Vulnerable communities, which tend to house lower income and minority populations, are more likely to be affected by health problems as a result of stormwater-induced flooding.

A flooded city park in New Orleans
(Photo Credit: Flickr)

New Orleans, which, according the most recent census data has the highest poverty rate among the country’s 50 largest urban areas, is also a prime example of a city with extreme water challenges due to rainfall events, subsidence and aging infrastructure.

The city is below sea level and shaped like a bowl, which means that, when it rains, it holds the water. Because there’s so much concrete, the stormwater cannot be absorbed into the ground, and it overwhelms the city’s drainage system and has to be regularly pumped out.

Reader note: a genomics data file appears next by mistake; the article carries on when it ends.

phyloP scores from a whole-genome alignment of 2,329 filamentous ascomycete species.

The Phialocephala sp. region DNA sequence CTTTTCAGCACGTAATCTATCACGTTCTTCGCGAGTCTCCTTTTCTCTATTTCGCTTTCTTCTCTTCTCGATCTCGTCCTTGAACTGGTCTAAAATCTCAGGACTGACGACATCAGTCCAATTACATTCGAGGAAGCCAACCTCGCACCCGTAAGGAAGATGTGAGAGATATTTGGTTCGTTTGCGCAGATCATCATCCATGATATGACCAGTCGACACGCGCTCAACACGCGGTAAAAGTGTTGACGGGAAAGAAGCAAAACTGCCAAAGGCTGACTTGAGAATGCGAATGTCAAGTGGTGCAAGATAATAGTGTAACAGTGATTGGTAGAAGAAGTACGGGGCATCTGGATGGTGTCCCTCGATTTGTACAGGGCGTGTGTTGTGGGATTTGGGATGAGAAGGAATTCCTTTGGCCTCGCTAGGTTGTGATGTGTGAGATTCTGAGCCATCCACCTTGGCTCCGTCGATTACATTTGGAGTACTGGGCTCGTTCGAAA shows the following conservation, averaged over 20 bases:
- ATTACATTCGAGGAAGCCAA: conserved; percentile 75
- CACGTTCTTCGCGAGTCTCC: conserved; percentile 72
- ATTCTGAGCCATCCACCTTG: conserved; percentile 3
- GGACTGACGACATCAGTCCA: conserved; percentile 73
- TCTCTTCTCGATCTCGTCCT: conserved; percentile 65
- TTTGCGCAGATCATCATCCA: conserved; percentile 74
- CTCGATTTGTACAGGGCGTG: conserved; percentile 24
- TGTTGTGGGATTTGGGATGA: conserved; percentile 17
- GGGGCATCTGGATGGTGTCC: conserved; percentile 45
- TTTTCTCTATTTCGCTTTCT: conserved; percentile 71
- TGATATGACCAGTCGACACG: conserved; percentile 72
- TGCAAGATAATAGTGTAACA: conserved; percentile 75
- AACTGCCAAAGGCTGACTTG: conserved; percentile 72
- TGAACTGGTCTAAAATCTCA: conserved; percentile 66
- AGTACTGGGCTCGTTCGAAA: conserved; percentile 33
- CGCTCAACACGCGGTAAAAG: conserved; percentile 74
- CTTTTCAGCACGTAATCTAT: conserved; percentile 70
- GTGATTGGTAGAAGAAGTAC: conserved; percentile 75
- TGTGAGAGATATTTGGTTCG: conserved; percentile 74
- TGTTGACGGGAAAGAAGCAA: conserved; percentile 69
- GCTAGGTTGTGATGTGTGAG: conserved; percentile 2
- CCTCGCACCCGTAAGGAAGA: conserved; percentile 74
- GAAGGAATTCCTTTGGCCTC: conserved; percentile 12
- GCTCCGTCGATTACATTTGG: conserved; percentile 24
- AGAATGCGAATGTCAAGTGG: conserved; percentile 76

And climate change is only going to make this situation worse. Heavy rain events have increased in frequency and intensity in the past 50 years, and they’re expected to increase dramatically across the United States as global temperatures continue to rise.

This will put still more pressure on already overworked infrastructure systems.

Green Infrastructure as a Solution

A parking lot rain garden in the U.S. Naval Academy in Annapolis, Maryland. (Photo credit: Chesapeake Bay Program)

Green infrastructure is an alternative to traditional water management systems that offers cost-effective solutions to flooding and stormwater pollution. Green water management practices like vegetated rooftops, roadside plantings, and absorbent gardens increase the quality and quantity of local water supplies and provide other environmental, economic, and health benefits to urban areas.

Green infrastructure prevents runoff where it falls, allowing it to filter into the environment, where it can replenish groundwater supplies or be reused for another purpose, like landscaping or irrigation. It improves water quality by decreasing the amount of stormwater that reaches waterways and removing contaminants.